Like all Vessel-class spacecraft, the cylindrically shaped ship spun along its axis to provide a centripetal force replacement for gravity, a standard affair but irritatingly, lined with windows all along the outer corridors. The root of my frustration stemmed from my first few years on the ship. Running past all the windows, with an ever-spiralling cosmos in view, had been more than enough to make me feel horribly motion sick.
Looking for some long-dead culprit to blame, I’d consulted the design specs for our Vessel and found the philosophy behind them. The engineers had installed long windows on the perimeter of the craft because the early test-crews had reported decreased feelings of claustrophobia with frequent exposure to a view of the “outside” during long haul missions.
I’d dealt with much worse since then. No one hacked it on a Vessel like this without developing an iron stomach. But what the engineers had failed to anticipate was the effect on crew morale when the sight of a tantalisingly close planet was through the windows, while trapped in an “optimally designed”, propellant wastebasket.
Just as I was about to make a turn and head onto the Bridge towards the Main Deck, I spotted a crop of Dai’s black hair and the dark blue of a Research Corps uniform out the corner of my eye in Viewing Room C. She was staring out the window, her face wet with tears. Compassion. She needed compassion, to feel like she was understood, people depended on that sort of thing according to the “Personnel Wellbeing” Handbook. I could provide that, I thought.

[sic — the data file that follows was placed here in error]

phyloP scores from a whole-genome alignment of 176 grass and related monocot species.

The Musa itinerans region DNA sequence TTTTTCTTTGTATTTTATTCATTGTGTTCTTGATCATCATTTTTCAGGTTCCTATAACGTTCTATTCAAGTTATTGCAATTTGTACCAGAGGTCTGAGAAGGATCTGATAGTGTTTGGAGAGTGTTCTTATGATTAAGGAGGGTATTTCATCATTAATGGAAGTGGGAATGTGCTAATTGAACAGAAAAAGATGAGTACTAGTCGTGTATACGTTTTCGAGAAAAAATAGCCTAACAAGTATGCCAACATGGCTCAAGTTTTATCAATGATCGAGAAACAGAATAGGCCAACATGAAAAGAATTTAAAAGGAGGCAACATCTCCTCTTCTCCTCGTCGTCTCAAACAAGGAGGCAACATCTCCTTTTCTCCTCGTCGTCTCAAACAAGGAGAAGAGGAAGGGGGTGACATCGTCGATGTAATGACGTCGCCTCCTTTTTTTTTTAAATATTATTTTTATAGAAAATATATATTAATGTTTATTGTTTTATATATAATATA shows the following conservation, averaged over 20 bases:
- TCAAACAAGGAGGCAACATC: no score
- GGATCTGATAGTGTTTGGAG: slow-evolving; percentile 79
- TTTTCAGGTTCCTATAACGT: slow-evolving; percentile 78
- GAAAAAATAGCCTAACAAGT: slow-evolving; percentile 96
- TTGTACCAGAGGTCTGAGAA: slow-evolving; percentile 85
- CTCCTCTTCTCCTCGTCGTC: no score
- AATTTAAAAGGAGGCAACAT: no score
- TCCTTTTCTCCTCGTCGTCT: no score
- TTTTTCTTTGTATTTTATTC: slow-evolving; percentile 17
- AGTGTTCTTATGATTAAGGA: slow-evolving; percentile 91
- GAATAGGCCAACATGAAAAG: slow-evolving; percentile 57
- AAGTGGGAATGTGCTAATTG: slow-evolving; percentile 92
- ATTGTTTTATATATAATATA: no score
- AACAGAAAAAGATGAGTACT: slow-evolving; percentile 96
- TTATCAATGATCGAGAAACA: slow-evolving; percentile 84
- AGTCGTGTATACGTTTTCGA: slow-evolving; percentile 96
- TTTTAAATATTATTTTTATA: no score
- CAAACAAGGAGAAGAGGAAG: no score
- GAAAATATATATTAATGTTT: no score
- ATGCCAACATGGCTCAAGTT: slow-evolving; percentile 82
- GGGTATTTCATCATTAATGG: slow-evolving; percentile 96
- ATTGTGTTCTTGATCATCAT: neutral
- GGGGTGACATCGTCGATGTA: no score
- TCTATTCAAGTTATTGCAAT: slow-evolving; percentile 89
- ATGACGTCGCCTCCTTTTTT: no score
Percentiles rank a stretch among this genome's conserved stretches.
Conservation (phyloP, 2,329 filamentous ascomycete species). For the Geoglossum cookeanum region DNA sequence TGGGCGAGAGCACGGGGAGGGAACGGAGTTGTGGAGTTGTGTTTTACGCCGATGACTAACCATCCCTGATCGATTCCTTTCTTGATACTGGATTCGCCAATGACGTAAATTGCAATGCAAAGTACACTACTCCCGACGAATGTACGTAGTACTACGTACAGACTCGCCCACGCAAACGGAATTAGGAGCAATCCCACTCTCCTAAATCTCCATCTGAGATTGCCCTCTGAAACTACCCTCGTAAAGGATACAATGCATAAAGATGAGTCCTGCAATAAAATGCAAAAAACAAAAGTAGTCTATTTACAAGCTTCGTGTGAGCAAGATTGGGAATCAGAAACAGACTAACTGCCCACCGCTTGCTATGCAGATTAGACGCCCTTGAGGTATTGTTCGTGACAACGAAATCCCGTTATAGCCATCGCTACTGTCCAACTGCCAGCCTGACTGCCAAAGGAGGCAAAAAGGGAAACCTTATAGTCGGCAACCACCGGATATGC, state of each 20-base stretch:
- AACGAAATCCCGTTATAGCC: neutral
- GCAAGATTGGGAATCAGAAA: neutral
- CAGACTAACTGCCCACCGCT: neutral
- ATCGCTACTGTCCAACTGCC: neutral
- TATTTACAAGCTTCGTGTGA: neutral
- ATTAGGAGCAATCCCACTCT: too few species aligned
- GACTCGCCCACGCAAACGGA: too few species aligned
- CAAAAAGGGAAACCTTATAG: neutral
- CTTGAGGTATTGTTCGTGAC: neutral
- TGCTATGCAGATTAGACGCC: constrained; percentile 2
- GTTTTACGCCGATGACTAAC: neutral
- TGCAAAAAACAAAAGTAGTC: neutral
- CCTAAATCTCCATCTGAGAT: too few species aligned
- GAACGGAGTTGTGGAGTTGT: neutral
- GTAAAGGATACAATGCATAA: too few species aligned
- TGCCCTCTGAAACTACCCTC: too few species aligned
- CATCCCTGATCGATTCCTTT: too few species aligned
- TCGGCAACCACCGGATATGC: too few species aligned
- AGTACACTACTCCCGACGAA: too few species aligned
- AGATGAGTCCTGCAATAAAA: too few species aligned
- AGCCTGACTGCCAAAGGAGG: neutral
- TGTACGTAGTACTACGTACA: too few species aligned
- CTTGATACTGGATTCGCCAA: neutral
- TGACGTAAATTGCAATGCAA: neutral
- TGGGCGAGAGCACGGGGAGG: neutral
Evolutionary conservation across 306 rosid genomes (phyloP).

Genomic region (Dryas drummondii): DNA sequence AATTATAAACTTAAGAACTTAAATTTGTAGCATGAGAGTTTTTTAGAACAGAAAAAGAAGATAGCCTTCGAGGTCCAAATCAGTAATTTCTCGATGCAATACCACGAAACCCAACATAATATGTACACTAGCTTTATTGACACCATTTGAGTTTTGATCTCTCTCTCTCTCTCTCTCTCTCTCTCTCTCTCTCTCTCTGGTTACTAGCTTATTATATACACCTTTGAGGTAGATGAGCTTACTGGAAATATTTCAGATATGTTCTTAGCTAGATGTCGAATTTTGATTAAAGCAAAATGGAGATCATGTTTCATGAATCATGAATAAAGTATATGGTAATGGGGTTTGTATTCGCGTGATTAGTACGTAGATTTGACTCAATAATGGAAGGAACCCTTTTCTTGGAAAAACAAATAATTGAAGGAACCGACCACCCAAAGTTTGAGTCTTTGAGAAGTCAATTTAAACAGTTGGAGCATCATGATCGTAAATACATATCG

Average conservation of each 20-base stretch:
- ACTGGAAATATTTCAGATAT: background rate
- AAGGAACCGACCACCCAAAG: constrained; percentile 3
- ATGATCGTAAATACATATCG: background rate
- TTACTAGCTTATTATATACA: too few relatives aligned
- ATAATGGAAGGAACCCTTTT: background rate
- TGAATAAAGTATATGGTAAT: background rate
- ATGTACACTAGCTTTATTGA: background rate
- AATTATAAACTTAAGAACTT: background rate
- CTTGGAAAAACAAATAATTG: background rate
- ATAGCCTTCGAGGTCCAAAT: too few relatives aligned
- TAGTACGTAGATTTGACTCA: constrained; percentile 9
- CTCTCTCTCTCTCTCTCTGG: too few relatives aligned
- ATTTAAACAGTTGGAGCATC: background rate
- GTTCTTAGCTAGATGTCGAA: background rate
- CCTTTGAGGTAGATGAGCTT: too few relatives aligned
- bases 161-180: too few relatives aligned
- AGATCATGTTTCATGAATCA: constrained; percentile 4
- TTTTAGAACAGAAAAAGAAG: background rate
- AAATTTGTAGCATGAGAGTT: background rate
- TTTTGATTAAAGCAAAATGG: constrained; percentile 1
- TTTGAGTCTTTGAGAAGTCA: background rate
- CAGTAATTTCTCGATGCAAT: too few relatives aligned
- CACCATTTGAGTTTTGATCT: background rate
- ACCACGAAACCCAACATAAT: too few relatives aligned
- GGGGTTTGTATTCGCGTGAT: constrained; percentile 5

I sidled up to her and silently handed her a handkerchief from a pouch in my work belt. Without so much as a glance in my direction, she took it, blew her nose and dabbed her face. I looked in the direction of her gaze and saw it there, Gaia, spinning perfectly out the window. The second Blue Marble.
“Did you ever think we’d see white clouds again?” she asked, sighing. I knew where this was headed. I knew I shouldn’t have indulged her but I did.
“No,” I answered, honestly. “When I left I suspected, if we were lucky, we’d find one, dusty microbe-bearing planet by the time we were fifty and it’d be the event of my lifetime. Like a more habitable Mars. Then again, how often did we see white clouds back on Earth, eh?” I said, half jokingly. She turned to me, smiling feebly, and unrolled a screen from her belt. Upon tapping it a few times, a picture of a planet appeared, in every respect like Gaia.